Gross: Private Equity's Next Takeover Target?

On the weekends, while private equity barons loll around their Hamptons estates, their lawyers, investment bankers, and junior partners hammer out deals. Every Monday brings the announcement of at least one transaction in which a private equity firm agrees to take a publicly held company off the market. This morning's example: Equipment rental company United Rentals agreed to be acquired by Cerberus for $4 billion.

Traders and arbitrageurs speculate feverishly about which company will be the next target of a voracious private equity firm. (Last week, the buzz was all about Macy's, for example.) The speculation isn't random: Private equity buyers like Cerberus and the Blackstone Group seek companies with certain distinguishing characteristics. These include (but are by no means limited to) the following: a stock that has been beaten down recently, allowing the buyer to get the deal done on the cheap; an underlying business with healthy margins that generates lots of cash, which will be needed to service the debt incurred in a buyout; a valuable brand and a long operating history that serve as ballast; little or no existing debt so that the new owners can borrow heavily to pay themselves dividends or to pay down the debt raised to acquire the company. Finally, the company should be one that finds being a public company more of a liability than an asset and thus would benefit from escaping the frequently harsh glare of public ownership.

Investment bankers, traders, and private equity types maintain sophisticated screening systems to scour for the right targets. My proprietary screening system is much less sophisticated, consisting as it does of reading Barron's, the Wall Street Journal, and the Financial Times while lazing in a hammock. But this weekend it spat out an interesting name. The next target of a private equity firm takeover should be a private equity firm: the Blackstone Group.

Blackstone, which just went public last month, seems to meet a large number of the criteria.

Declining stock price? Check. Blackstone went public at $31 and closed the first day at $35. But it has since fallen more than 25 percent and trades today at about $26. By offering a modest premium, Blackstone could take Blackstone private at a price lower than the IPO price.

A strong underlying business with healthy margins? Check. As the proxy shows, Blackstone manages a whopping $88.5 billion in assets. With the company's business model of taking a management fee of about 2 percent and 20 percent of profits, that's a recipe for spinning cash. According to its prospectus, Blackstone earned a total of $2.27 billion in 2006. Its operating margin on the core business of managing assets (before accounting for the firm's take of profits generated for investors) was an impressive 50.6 percent.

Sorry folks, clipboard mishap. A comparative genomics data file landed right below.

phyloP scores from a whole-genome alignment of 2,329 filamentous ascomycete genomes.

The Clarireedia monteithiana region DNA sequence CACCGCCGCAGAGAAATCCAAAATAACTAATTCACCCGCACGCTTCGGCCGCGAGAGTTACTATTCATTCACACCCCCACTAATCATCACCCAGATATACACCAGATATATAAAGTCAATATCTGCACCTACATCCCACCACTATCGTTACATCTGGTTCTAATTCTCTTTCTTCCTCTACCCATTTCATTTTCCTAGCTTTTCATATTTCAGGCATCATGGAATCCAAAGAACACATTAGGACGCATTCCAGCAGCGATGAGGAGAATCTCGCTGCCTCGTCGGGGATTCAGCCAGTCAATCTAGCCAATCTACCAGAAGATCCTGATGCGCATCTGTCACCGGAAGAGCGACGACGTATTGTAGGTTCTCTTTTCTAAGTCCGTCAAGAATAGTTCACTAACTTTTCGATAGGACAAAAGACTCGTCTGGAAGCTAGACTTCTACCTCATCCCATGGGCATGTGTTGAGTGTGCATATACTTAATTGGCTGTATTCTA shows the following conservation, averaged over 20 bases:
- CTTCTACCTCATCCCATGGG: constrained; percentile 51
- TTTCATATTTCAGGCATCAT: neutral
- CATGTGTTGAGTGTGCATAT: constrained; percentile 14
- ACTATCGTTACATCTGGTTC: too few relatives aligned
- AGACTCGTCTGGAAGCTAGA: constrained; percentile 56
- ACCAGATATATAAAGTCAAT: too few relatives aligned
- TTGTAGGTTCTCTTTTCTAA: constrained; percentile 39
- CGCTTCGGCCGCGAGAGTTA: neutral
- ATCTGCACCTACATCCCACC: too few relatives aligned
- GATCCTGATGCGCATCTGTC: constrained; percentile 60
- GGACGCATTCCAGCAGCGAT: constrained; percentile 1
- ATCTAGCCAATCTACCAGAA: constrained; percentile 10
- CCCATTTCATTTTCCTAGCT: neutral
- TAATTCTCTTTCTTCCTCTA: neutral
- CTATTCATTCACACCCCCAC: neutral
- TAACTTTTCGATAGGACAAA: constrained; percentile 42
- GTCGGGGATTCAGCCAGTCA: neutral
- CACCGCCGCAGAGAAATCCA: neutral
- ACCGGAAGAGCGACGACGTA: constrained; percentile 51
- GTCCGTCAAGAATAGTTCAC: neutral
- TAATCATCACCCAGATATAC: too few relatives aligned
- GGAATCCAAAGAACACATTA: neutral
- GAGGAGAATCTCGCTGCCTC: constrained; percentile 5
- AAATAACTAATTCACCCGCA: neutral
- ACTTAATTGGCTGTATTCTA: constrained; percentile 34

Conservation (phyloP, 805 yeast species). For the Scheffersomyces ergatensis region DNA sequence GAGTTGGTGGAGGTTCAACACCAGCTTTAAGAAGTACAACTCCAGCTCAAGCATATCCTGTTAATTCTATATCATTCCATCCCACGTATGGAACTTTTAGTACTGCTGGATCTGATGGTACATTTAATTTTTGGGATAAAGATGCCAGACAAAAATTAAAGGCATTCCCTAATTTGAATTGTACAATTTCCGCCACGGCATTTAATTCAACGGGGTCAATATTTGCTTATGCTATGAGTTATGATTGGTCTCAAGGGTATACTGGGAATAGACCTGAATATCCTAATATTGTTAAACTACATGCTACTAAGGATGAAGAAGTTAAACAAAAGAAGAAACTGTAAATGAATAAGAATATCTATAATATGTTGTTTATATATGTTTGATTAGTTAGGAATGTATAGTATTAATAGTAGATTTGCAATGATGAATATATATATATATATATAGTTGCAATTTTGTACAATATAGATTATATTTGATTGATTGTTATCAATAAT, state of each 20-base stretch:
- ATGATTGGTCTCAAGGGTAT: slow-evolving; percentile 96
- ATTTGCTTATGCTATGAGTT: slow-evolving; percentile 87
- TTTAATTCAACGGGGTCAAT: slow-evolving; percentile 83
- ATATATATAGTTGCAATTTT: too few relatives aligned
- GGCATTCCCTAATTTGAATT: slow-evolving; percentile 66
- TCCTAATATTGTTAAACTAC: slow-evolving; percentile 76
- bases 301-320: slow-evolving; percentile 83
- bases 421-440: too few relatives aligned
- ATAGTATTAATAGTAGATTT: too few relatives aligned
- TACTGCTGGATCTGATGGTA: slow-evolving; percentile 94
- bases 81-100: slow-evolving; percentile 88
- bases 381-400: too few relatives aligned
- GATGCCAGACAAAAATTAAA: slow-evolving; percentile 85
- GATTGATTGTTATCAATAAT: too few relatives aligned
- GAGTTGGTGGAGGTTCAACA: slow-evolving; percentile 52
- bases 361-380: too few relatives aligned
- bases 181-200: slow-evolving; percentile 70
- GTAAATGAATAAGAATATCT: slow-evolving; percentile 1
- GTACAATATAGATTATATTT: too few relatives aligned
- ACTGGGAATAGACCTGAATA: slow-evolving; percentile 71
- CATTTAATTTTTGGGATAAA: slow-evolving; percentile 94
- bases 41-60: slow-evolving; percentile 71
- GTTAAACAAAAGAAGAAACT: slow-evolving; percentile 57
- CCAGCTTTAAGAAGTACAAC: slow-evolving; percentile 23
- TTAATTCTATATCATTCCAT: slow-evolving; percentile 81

Valuable brand and long operating history? Check and check. Having been founded in 1985, Blackstone is among the graybeards in the burgeoning private equity industry. Among the big private equity players, only Kohlberg, Kravis, Roberts & Co. and the Carlyle Group enjoy similar tenures and name recognition. Blackstone has proven it can function profitably through recessions and expansions.

Lots of cash and little debt? Check. Blackstone's financials are extraordinarily impressive. It raised oodles of cash this spring by selling a 10 percent stake to a unit of the Chinese government, and from the initial public offering. And the company reported that as of March 31, 2007, it had an entirely manageable $610 million in bank debt.

Public status a burden? Check. Clearly, being public hasn't served Blackstone well. So long as Blackstone was a private entity, nobody particularly cared about how much co-founder and chairman Steve Schwartzman made, how much he pays (or doesn't pay) in taxes, and how much he spends. The public offering has changed all that. Blackstone's moves have focused attention on the fact that its partners pay taxes of only 15 percent on "carried interest"—the fee they get for managing other people's money. Two senators have introduced legislation aimed squarely at changing this advantageous tax treatment for publicly traded private equity partnerships—not privately held ones. In addition, Blackstone's public offering has inspired reporting by the New York Times' David Cay Johnson (subscription required) and Fortune's Allan Sloan that has revealed how Blackstone insiders have managed to reduce their already low tax bill further. As a private company, Steve Schwarzman and his sharp band of partners would be free to pursue tax-reduction schemes without having to submit the details to the prying eyes of reporters.

There's a final bonus to Blackstone taking Blackstone private. Buyout firms pay substantial fees to the investment bankers who steer them toward targets, and help structure, and negotiate deals. Blackstone, of course, has a well-regarded financial advisory unit. So, Blackstone's partners could essentially pay themselves for advising themselves to take Blackstone private.

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